Introduction: A crucial aspect of social norms pertains to determining which behaviors are considered appropriate. Here we consider everyday behaviors. Some everyday behaviors are rated as more appropriate than others, and ratings of the appropriateness of a given behavior may vary over time. The objective of this study is to elucidate the reasons behind variation in appropriateness ratings of everyday behaviors in the United States. Our theory focuses on how the evaluation of the appropriateness of a behavior is influenced by its potential for externalities and internalities, and how this influence may cause a change in norms over time. Method: Employing a preregistered design, we asked American participants to rate 37 different everyday behaviors based on their appropriateness in a range of common situations, as well as their potential negative externalities (e.g., being loud, being aggressive, taking up space) and positive internalities (e.g., pleasurability). Changes over time were calculated as the difference between mean ratings obtained in this study and ratings of the same behavior in a similar study conducted 50 years ago. Results: As expected, overall appropriateness ratings of everyday behaviors are associated both with their externalities and their internalities, so that the least appropriate behaviors tend to have considerable potential for negative externalities and little potential for positive internalities. Moreover, behaviors that have considerable potential for negative externalities are perceived as less appropriate now than 50 years ago. Discussion: By describing how social norms for everyday behaviors depend on the externalities and internalities of behaviors, this study contributes to theories about the emergence and change of social norms.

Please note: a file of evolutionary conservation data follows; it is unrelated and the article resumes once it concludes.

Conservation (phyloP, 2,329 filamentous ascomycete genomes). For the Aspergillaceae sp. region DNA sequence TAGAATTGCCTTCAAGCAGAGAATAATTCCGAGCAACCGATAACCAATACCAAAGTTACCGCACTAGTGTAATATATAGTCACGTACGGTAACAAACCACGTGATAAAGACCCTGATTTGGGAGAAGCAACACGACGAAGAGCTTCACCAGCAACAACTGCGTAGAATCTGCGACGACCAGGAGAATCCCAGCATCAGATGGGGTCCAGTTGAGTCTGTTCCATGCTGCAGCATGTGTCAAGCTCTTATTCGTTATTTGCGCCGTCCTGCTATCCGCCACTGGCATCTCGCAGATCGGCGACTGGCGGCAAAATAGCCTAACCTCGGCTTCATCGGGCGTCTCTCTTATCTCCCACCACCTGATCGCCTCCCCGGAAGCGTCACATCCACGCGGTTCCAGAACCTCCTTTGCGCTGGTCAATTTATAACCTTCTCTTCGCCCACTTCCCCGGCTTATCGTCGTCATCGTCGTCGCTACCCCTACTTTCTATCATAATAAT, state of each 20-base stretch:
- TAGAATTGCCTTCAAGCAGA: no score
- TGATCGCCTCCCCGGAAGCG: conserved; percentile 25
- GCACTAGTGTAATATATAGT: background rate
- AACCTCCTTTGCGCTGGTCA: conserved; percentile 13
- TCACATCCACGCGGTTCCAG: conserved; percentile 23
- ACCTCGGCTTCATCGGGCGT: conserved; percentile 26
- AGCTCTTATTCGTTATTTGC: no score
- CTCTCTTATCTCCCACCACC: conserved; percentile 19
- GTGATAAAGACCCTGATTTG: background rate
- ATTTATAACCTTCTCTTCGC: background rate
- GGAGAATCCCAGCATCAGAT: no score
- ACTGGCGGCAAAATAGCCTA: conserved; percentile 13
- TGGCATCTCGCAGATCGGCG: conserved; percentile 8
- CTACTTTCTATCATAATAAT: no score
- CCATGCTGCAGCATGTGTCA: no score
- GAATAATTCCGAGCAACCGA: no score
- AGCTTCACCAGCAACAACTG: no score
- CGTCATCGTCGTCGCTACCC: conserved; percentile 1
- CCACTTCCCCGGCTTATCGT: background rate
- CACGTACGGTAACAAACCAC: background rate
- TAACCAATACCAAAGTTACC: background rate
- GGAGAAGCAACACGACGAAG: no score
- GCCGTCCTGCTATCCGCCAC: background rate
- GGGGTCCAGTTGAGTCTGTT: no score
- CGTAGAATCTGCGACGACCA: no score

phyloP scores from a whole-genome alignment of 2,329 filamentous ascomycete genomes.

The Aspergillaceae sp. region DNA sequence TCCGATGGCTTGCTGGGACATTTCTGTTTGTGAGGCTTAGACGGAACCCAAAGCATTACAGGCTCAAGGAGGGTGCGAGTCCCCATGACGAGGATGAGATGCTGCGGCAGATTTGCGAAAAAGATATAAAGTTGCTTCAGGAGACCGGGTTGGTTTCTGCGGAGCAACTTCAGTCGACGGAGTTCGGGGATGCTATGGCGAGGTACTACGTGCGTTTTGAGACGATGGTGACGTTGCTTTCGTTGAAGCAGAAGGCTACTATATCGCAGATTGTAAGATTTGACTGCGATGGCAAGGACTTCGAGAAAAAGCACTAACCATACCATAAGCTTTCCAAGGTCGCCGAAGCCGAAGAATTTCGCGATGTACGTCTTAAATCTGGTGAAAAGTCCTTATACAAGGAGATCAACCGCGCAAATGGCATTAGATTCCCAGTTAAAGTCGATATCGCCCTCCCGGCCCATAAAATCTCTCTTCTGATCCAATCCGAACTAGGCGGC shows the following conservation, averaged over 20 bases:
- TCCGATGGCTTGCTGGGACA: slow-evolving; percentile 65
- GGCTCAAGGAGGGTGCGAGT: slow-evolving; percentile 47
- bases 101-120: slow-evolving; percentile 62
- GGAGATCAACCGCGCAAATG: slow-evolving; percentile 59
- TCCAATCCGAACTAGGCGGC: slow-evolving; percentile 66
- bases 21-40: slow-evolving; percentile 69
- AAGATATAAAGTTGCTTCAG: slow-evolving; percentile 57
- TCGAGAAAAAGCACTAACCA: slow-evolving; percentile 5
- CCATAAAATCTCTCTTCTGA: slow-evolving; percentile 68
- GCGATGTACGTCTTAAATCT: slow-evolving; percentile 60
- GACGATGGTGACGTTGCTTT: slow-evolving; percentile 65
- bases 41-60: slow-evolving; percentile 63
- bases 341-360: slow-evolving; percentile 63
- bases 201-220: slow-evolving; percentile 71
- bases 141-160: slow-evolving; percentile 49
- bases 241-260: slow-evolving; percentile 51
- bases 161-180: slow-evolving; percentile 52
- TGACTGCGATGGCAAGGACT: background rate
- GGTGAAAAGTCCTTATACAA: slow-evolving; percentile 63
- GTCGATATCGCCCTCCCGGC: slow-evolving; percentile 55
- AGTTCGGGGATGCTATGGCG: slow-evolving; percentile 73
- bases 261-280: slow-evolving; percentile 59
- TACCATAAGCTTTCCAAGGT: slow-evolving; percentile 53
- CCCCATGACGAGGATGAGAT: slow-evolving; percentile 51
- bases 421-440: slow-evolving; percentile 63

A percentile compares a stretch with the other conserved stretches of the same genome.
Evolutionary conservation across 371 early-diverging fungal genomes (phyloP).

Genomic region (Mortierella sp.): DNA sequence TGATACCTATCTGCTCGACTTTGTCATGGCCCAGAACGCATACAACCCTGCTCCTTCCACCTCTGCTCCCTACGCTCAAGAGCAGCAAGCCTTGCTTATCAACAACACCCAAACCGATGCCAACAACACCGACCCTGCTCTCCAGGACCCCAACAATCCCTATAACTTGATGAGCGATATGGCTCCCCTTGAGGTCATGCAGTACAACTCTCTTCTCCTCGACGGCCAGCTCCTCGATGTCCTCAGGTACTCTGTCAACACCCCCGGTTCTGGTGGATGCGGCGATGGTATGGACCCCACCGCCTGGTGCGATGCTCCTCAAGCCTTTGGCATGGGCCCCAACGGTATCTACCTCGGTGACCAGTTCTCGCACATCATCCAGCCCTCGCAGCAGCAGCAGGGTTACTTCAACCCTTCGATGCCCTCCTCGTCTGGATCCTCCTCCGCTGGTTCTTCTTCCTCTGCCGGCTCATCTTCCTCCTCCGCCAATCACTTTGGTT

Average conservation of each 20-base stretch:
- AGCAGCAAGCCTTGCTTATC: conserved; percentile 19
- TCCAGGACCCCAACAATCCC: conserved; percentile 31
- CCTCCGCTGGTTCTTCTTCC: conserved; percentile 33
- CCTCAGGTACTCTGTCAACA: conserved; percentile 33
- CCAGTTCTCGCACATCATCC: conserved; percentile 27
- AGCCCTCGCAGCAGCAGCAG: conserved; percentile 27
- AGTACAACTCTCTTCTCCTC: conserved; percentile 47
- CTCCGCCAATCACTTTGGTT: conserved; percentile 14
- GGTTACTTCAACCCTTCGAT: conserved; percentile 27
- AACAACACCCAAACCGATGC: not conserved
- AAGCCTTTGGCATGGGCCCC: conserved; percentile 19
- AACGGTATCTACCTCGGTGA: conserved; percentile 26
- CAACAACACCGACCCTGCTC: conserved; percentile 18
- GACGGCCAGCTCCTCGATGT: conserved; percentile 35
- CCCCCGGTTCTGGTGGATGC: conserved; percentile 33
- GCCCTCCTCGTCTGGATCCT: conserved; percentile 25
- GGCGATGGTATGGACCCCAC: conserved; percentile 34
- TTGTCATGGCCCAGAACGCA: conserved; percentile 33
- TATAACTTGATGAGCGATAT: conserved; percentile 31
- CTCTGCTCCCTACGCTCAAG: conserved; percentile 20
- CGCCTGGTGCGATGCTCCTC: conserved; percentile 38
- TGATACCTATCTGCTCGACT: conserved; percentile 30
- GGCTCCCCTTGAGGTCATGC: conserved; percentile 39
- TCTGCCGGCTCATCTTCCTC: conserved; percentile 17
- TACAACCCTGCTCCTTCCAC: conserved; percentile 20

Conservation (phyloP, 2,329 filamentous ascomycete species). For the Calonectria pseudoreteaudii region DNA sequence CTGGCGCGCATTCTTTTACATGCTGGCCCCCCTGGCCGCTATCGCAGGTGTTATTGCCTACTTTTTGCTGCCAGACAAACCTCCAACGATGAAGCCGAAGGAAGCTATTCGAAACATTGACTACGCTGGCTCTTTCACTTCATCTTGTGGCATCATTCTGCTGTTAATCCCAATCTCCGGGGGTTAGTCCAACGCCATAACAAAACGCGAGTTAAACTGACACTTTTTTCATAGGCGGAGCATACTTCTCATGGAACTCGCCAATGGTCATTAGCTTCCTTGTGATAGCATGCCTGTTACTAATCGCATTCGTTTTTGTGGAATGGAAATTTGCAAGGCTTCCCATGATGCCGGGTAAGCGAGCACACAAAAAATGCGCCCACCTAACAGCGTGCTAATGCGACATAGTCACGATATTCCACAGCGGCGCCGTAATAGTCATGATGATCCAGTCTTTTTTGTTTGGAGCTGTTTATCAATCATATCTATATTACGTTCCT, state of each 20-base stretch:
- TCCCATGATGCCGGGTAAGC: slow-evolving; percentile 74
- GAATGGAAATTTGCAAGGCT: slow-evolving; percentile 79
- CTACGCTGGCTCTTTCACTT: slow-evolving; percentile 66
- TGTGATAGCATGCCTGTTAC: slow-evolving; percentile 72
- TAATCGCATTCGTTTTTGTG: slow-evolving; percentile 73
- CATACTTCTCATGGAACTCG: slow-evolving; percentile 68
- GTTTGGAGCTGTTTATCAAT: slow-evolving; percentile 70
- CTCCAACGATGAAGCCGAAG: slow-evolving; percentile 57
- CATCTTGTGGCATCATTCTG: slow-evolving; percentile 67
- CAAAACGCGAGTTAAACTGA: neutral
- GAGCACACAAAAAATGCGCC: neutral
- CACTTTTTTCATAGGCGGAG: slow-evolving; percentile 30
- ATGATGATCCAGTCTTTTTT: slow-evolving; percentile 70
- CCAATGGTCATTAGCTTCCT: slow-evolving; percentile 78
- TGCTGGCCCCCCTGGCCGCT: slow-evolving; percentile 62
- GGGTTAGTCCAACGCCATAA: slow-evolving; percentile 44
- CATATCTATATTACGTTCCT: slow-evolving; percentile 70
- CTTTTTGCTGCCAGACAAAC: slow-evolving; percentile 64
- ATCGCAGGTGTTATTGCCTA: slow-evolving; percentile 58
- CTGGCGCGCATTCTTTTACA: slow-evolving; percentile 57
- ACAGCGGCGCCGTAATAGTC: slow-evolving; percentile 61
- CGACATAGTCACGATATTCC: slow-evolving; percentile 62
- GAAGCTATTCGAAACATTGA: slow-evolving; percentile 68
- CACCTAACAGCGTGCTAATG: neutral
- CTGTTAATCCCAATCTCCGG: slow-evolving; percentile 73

Place, publisher, year, edition, pages
Frontiers Media SA, 2023
Keywords
everyday behaviors, externalities, internalities, norm shifts, social norms, values
National Category
Other Social Sciences
Identifiers
urn:nbn:se:mdh:diva-64647 (URN)10.3389/fpsyg.2023.1237494 (DOI)001087493900001 ()2-s2.0-85174857971 (Scopus ID)
Available from: 2023-11-01 Created: 2023-11-01 Last updated: 2023-11-09Bibliographically approved
Eriksson, K., Vartanova, I., Hazin, I. & Strimling, P. (2023). Cognitive ability and ideology join forces in the culture war: A model of opinion formation. PNAS Nexus, 2(6), Article ID pgad205.
Open this publication in new window or tab >>Cognitive ability and ideology join forces in the culture war: A model of opinion formation
2023 (English)In: PNAS Nexus, ISSN 2752-6542, Vol. 2, no 6, article id pgad205Article in journal (Refereed) Published
Abstract [en]